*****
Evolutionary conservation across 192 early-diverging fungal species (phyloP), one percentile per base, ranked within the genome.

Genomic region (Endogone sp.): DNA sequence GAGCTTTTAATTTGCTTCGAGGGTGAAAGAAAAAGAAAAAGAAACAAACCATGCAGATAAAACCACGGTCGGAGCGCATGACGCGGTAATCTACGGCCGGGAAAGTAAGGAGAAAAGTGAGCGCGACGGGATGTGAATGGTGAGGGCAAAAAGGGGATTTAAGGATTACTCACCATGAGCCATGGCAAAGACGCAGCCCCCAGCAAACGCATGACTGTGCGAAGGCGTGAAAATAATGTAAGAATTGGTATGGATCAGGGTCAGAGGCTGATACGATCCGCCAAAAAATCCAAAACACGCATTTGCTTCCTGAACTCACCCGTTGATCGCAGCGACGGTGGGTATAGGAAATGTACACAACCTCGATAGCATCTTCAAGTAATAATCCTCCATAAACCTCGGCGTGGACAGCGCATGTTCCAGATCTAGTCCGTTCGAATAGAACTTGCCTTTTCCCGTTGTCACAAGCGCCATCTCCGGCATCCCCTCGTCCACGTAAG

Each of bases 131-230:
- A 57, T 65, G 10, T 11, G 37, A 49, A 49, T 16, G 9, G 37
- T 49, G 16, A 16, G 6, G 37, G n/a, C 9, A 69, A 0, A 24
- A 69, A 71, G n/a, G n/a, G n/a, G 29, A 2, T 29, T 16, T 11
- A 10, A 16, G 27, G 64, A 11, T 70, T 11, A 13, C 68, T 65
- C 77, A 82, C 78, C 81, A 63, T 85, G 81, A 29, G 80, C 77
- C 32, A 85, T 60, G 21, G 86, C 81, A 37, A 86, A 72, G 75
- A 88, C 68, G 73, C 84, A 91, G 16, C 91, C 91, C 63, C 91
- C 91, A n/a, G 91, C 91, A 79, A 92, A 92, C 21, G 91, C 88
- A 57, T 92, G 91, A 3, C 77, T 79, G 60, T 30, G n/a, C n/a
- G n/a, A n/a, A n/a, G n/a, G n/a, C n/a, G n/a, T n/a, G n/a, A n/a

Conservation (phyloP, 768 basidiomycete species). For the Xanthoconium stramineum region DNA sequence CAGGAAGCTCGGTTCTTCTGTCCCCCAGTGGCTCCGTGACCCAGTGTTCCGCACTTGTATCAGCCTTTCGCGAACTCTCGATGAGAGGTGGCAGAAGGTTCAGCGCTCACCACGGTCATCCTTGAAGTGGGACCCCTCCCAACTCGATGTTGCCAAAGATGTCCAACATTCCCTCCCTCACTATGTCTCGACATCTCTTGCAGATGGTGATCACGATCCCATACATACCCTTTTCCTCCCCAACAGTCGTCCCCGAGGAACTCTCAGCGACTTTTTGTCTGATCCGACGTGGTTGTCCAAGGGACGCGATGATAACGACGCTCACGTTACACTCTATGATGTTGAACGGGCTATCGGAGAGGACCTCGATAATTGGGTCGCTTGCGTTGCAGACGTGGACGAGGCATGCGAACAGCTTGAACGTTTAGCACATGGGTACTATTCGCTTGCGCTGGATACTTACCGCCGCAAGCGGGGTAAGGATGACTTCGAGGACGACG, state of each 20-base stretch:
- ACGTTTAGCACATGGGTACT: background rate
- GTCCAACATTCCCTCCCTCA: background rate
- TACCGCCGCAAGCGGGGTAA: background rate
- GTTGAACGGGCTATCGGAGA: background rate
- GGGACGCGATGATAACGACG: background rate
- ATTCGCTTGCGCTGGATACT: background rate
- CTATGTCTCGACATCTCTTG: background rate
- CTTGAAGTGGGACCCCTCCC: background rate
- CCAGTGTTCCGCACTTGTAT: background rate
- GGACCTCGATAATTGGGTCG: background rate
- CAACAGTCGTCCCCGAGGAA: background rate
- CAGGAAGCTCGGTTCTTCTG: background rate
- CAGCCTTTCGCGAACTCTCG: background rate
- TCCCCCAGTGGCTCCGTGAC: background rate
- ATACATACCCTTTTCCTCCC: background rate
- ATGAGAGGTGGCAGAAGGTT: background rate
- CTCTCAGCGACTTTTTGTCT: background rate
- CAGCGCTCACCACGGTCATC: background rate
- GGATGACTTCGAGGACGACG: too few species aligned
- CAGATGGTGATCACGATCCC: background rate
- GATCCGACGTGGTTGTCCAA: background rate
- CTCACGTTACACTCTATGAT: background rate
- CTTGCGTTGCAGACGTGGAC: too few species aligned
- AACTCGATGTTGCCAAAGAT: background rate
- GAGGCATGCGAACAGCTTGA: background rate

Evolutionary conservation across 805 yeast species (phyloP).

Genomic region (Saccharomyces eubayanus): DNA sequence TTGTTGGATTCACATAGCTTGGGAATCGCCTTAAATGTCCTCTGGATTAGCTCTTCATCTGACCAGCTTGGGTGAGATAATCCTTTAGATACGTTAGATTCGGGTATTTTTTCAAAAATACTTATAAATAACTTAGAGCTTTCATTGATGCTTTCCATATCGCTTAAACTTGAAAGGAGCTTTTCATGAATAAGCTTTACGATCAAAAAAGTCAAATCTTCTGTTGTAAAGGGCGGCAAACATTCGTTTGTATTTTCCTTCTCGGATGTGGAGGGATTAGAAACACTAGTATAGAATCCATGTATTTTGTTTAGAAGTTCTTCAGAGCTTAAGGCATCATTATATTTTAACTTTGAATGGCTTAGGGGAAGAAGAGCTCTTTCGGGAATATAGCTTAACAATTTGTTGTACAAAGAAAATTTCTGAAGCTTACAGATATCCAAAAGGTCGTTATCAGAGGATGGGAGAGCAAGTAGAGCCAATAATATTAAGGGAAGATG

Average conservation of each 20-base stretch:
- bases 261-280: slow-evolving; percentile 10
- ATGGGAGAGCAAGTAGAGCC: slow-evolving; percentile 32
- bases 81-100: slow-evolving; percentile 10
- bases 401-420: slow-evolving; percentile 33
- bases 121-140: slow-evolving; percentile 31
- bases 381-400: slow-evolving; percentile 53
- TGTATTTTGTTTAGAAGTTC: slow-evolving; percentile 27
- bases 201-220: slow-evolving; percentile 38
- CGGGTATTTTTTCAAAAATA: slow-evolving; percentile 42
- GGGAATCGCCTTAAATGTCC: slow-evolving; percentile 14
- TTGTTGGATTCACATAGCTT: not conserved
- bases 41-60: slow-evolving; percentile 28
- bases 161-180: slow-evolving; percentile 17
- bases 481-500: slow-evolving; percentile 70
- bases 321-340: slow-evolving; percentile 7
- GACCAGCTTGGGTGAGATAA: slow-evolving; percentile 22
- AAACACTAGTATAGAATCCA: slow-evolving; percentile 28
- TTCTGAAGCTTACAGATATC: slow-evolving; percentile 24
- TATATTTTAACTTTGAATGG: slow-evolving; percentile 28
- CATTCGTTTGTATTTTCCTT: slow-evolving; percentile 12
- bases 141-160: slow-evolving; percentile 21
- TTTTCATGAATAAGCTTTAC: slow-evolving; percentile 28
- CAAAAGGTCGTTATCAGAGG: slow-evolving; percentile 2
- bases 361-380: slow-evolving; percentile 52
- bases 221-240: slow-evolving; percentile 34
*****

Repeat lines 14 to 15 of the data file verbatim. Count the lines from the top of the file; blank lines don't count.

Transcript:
Conservation (phyloP, 768 basidiomycete species). For the Xanthoconium stramineum region DNA sequence CAGGAAGCTCGGTTCTTCTGTCCCCCAGTGGCTCCGTGACCCAGTGTTCCGCACTTGTATCAGCCTTTCGCGAACTCTCGATGAGAGGTGGCAGAAGGTTCAGCGCTCACCACGGTCATCCTTGAAGTGGGACCCCTCCCAACTCGATGTTGCCAAAGATGTCCAACATTCCCTCCCTCACTATGTCTCGACATCTCTTGCAGATGGTGATCACGATCCCATACATACCCTTTTCCTCCCCAACAGTCGTCCCCGAGGAACTCTCAGCGACTTTTTGTCTGATCCGACGTGGTTGTCCAAGGGACGCGATGATAACGACGCTCACGTTACACTCTATGATGTTGAACGGGCTATCGGAGAGGACCTCGATAATTGGGTCGCTTGCGTTGCAGACGTGGACGAGGCATGCGAACAGCTTGAACGTTTAGCACATGGGTACTATTCGCTTGCGCTGGATACTTACCGCCGCAAGCGGGGTAAGGATGACTTCGAGGACGACG, state of each 20-base stretch:
- ACGTTTAGCACATGGGTACT: background rate